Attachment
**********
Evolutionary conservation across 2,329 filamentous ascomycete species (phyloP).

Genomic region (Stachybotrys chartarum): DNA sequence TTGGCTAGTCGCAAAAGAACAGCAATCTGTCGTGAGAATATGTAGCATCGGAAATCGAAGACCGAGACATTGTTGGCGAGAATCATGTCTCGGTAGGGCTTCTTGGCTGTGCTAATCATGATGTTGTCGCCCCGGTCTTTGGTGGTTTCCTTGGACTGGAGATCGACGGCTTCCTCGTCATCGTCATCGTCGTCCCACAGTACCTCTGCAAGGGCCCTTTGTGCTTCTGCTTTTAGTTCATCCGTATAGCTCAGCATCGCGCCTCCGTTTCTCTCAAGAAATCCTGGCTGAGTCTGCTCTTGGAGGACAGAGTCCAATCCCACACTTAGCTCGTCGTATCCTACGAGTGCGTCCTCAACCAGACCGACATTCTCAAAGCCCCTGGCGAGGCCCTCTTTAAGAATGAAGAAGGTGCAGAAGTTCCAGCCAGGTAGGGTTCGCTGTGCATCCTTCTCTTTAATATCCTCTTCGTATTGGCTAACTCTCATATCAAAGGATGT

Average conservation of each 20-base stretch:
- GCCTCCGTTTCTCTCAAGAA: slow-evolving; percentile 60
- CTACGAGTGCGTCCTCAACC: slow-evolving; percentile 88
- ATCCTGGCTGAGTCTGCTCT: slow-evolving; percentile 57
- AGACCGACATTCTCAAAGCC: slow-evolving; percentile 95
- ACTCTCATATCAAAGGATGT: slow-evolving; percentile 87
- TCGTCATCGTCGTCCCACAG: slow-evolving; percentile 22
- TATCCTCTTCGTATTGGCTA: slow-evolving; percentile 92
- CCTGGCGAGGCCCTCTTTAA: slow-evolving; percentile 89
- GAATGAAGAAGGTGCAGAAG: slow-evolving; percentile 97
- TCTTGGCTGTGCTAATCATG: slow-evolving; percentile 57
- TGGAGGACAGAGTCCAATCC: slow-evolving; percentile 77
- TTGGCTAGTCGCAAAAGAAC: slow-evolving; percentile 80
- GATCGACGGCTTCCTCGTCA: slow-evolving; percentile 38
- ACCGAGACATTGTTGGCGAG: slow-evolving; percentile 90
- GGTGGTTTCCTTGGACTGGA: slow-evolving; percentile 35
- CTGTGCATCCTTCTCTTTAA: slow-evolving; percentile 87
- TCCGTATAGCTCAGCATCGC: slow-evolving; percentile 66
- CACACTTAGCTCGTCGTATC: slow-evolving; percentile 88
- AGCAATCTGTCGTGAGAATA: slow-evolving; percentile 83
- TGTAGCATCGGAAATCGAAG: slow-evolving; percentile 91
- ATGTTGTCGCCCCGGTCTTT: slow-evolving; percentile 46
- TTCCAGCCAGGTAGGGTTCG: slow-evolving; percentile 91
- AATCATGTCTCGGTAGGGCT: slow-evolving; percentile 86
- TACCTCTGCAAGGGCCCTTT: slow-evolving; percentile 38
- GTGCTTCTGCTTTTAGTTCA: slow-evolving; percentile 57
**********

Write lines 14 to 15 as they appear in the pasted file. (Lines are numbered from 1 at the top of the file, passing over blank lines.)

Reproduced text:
- TGGAGGACAGAGTCCAATCC: slow-evolving; percentile 77
- TTGGCTAGTCGCAAAAGAAC: slow-evolving; percentile 80